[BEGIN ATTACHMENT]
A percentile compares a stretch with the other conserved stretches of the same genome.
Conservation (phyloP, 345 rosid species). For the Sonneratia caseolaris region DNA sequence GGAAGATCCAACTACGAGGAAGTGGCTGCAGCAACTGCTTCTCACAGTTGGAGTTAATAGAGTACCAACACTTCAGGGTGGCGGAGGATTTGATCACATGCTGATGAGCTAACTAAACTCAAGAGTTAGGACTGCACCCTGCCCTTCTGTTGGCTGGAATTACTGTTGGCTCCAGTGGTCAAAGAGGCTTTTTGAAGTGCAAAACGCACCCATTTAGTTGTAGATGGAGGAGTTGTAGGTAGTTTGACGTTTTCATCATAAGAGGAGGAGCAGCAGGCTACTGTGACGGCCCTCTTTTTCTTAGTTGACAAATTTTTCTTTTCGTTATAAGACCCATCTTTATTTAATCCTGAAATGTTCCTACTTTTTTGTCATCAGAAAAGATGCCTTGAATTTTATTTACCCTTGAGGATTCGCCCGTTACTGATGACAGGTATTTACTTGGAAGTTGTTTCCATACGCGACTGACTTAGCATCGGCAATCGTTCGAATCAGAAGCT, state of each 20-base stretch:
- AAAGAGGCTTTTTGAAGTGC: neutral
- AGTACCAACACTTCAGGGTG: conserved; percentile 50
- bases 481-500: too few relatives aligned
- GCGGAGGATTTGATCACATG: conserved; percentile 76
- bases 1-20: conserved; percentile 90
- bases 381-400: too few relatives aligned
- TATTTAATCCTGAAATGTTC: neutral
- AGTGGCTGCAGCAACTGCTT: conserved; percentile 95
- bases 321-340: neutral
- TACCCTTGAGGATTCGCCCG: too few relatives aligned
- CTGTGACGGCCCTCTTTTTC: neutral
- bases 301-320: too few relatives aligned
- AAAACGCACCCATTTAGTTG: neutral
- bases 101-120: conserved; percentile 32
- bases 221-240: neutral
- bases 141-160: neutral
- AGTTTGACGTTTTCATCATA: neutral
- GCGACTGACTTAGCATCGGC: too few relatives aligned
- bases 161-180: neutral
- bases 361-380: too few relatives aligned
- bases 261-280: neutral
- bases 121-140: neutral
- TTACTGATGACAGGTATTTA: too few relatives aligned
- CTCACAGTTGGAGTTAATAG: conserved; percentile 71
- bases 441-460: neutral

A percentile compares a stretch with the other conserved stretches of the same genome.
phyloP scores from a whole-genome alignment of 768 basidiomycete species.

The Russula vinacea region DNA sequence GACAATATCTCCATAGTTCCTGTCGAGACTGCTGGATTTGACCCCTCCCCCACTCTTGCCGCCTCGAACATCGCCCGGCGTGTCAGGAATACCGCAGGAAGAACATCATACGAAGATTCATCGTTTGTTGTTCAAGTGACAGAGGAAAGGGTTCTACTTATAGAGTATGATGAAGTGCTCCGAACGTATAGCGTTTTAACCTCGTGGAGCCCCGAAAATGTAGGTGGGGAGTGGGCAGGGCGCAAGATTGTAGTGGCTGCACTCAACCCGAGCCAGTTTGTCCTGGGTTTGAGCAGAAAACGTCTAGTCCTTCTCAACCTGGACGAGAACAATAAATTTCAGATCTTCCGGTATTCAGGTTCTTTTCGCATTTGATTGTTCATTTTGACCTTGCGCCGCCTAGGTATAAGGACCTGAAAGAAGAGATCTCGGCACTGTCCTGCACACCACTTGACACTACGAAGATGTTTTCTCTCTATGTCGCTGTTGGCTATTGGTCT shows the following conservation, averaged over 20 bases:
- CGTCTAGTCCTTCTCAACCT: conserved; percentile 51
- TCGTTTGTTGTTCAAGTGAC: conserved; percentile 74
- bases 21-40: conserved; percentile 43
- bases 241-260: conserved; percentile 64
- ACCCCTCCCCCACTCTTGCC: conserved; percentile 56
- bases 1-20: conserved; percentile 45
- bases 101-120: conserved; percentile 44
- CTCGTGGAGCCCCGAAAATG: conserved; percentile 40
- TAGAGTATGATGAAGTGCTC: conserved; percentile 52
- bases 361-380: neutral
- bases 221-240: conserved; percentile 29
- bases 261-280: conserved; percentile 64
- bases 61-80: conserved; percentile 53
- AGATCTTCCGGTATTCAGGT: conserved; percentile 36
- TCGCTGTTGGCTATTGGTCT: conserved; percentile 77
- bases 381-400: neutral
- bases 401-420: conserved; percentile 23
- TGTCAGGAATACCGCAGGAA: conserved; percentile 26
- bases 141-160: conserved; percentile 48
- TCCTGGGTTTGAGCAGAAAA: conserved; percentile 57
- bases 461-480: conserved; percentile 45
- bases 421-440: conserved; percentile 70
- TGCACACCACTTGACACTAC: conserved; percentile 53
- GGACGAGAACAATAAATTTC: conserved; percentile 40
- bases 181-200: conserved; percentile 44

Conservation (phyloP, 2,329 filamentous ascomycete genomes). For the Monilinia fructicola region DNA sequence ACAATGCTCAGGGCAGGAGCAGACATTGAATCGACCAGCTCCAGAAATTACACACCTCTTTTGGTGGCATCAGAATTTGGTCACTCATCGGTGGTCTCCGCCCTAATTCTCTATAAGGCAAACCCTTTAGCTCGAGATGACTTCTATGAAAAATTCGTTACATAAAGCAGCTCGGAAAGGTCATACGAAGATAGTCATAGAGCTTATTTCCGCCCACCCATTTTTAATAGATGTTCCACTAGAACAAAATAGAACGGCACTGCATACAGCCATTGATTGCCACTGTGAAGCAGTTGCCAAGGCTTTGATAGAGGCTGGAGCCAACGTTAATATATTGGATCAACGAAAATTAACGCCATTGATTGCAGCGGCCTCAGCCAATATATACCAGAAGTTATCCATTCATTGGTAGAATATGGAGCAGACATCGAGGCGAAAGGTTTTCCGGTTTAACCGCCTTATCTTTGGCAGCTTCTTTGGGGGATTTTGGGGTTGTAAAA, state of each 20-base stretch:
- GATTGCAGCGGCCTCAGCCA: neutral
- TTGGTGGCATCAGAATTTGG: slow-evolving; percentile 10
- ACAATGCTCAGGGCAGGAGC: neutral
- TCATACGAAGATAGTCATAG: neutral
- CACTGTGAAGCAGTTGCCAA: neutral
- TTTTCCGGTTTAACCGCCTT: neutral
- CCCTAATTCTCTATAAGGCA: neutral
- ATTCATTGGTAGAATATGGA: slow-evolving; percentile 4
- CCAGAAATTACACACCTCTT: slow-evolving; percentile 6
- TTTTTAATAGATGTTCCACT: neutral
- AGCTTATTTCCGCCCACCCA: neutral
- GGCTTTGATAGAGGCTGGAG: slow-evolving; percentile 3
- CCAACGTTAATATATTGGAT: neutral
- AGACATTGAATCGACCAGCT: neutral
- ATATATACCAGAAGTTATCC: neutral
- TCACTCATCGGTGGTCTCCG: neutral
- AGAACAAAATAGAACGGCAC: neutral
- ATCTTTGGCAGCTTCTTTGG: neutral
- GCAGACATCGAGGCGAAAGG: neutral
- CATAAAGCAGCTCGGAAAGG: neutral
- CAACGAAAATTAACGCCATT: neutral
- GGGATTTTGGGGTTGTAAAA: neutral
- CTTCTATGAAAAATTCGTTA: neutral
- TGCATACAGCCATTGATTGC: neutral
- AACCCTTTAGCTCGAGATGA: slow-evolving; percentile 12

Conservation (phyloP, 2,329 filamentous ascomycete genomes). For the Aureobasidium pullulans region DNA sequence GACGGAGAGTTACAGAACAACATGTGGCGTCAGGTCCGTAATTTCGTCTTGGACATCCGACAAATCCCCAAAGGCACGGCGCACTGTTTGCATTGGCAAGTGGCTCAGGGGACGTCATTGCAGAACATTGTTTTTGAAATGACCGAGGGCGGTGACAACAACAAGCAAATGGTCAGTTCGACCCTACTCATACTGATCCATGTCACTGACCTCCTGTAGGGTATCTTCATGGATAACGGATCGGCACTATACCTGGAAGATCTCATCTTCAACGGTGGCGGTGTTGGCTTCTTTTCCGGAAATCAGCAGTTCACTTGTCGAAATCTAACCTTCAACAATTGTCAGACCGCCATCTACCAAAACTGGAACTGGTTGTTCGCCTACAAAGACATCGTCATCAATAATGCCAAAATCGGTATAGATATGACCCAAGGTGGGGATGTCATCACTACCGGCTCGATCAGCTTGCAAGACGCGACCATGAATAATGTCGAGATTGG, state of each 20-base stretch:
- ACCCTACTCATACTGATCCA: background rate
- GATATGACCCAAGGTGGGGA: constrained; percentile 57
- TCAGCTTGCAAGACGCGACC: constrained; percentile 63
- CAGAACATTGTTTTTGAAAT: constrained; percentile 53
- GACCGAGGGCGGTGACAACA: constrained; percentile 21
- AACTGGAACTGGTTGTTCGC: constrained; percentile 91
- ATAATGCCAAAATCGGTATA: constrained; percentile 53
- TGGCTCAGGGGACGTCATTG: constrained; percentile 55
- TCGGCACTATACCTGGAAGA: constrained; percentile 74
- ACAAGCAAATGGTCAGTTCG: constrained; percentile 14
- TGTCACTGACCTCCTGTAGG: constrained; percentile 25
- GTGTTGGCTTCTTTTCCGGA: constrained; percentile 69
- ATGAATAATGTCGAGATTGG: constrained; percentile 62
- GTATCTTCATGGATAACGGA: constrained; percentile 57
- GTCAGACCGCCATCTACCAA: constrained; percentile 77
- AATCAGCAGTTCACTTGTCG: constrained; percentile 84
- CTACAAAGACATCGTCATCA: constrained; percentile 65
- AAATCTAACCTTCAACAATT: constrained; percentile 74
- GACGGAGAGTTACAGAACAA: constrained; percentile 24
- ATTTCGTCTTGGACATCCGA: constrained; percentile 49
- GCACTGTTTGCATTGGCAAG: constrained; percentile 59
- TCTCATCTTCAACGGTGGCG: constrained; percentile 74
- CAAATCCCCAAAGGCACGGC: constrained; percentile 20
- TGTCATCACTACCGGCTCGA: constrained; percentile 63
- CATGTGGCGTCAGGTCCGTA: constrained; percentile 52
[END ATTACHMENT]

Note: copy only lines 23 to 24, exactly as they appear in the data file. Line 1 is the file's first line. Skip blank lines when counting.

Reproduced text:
- bases 261-280: neutral
- bases 121-140: neutral